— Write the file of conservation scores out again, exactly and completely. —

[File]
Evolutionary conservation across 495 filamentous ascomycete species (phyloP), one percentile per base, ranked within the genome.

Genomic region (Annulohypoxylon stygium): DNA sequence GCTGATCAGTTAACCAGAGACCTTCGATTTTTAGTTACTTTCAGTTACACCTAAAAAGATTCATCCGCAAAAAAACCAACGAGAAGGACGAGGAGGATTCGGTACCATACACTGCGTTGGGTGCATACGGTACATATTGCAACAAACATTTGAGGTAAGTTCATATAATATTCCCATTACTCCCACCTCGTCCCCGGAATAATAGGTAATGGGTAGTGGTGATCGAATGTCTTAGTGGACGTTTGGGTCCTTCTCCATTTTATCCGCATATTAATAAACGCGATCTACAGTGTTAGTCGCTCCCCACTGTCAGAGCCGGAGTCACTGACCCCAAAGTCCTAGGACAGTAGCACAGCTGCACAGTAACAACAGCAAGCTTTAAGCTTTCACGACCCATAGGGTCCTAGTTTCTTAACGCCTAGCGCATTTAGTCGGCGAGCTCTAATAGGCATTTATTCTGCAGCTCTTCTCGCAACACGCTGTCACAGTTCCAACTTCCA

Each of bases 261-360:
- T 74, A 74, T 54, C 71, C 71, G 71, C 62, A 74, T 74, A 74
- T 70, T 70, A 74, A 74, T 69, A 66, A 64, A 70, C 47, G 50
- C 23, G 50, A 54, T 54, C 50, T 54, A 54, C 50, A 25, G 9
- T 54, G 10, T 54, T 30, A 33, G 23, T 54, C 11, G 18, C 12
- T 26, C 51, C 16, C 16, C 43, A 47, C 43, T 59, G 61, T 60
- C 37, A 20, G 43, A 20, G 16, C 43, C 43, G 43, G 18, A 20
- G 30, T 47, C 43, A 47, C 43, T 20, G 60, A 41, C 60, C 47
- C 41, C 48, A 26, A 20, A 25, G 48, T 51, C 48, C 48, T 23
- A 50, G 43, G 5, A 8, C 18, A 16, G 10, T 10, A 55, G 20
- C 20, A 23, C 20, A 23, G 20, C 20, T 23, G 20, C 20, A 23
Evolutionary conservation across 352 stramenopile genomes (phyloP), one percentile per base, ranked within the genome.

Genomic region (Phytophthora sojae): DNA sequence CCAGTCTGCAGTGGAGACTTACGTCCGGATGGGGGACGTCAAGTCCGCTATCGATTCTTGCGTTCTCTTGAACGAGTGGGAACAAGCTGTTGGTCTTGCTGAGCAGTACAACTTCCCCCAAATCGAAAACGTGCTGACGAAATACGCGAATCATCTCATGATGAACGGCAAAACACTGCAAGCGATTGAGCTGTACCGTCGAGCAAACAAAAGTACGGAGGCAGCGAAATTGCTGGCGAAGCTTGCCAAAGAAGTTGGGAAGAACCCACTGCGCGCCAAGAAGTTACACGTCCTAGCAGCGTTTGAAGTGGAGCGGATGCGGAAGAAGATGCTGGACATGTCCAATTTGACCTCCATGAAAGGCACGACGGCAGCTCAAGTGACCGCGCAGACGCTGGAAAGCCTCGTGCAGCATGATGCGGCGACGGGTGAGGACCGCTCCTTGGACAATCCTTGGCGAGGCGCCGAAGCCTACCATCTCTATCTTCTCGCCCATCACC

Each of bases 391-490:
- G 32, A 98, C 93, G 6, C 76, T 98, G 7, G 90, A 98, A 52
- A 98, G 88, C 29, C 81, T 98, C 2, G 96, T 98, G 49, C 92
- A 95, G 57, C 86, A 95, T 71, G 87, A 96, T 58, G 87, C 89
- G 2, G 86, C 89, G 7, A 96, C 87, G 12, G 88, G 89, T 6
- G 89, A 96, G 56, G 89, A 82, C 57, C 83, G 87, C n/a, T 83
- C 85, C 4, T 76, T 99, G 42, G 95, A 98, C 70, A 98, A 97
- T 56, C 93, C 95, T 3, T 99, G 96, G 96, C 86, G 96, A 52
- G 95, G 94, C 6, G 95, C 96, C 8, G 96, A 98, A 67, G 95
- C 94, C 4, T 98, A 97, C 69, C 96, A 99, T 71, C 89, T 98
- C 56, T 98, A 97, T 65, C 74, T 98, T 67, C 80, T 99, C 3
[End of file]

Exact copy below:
Evolutionary conservation across 495 filamentous ascomycete species (phyloP), one percentile per base, ranked within the genome.

Genomic region (Annulohypoxylon stygium): DNA sequence GCTGATCAGTTAACCAGAGACCTTCGATTTTTAGTTACTTTCAGTTACACCTAAAAAGATTCATCCGCAAAAAAACCAACGAGAAGGACGAGGAGGATTCGGTACCATACACTGCGTTGGGTGCATACGGTACATATTGCAACAAACATTTGAGGTAAGTTCATATAATATTCCCATTACTCCCACCTCGTCCCCGGAATAATAGGTAATGGGTAGTGGTGATCGAATGTCTTAGTGGACGTTTGGGTCCTTCTCCATTTTATCCGCATATTAATAAACGCGATCTACAGTGTTAGTCGCTCCCCACTGTCAGAGCCGGAGTCACTGACCCCAAAGTCCTAGGACAGTAGCACAGCTGCACAGTAACAACAGCAAGCTTTAAGCTTTCACGACCCATAGGGTCCTAGTTTCTTAACGCCTAGCGCATTTAGTCGGCGAGCTCTAATAGGCATTTATTCTGCAGCTCTTCTCGCAACACGCTGTCACAGTTCCAACTTCCA

Each of bases 261-360:
- T 74, A 74, T 54, C 71, C 71, G 71, C 62, A 74, T 74, A 74
- T 70, T 70, A 74, A 74, T 69, A 66, A 64, A 70, C 47, G 50
- C 23, G 50, A 54, T 54, C 50, T 54, A 54, C 50, A 25, G 9
- T 54, G 10, T 54, T 30, A 33, G 23, T 54, C 11, G 18, C 12
- T 26, C 51, C 16, C 16, C 43, A 47, C 43, T 59, G 61, T 60
- C 37, A 20, G 43, A 20, G 16, C 43, C 43, G 43, G 18, A 20
- G 30, T 47, C 43, A 47, C 43, T 20, G 60, A 41, C 60, C 47
- C 41, C 48, A 26, A 20, A 25, G 48, T 51, C 48, C 48, T 23
- A 50, G 43, G 5, A 8, C 18, A 16, G 10, T 10, A 55, G 20
- C 20, A 23, C 20, A 23, G 20, C 20, T 23, G 20, C 20, A 23
Evolutionary conservation across 352 stramenopile genomes (phyloP), one percentile per base, ranked within the genome.

Genomic region (Phytophthora sojae): DNA sequence CCAGTCTGCAGTGGAGACTTACGTCCGGATGGGGGACGTCAAGTCCGCTATCGATTCTTGCGTTCTCTTGAACGAGTGGGAACAAGCTGTTGGTCTTGCTGAGCAGTACAACTTCCCCCAAATCGAAAACGTGCTGACGAAATACGCGAATCATCTCATGATGAACGGCAAAACACTGCAAGCGATTGAGCTGTACCGTCGAGCAAACAAAAGTACGGAGGCAGCGAAATTGCTGGCGAAGCTTGCCAAAGAAGTTGGGAAGAACCCACTGCGCGCCAAGAAGTTACACGTCCTAGCAGCGTTTGAAGTGGAGCGGATGCGGAAGAAGATGCTGGACATGTCCAATTTGACCTCCATGAAAGGCACGACGGCAGCTCAAGTGACCGCGCAGACGCTGGAAAGCCTCGTGCAGCATGATGCGGCGACGGGTGAGGACCGCTCCTTGGACAATCCTTGGCGAGGCGCCGAAGCCTACCATCTCTATCTTCTCGCCCATCACC

Each of bases 391-490:
- G 32, A 98, C 93, G 6, C 76, T 98, G 7, G 90, A 98, A 52
- A 98, G 88, C 29, C 81, T 98, C 2, G 96, T 98, G 49, C 92
- A 95, G 57, C 86, A 95, T 71, G 87, A 96, T 58, G 87, C 89
- G 2, G 86, C 89, G 7, A 96, C 87, G 12, G 88, G 89, T 6
- G 89, A 96, G 56, G 89, A 82, C 57, C 83, G 87, C n/a, T 83
- C 85, C 4, T 76, T 99, G 42, G 95, A 98, C 70, A 98, A 97
- T 56, C 93, C 95, T 3, T 99, G 96, G 96, C 86, G 96, A 52
- G 95, G 94, C 6, G 95, C 96, C 8, G 96, A 98, A 67, G 95
- C 94, C 4, T 98, A 97, C 69, C 96, A 99, T 71, C 89, T 98
- C 56, T 98, A 97, T 65, C 74, T 98, T 67, C 80, T 99, C 3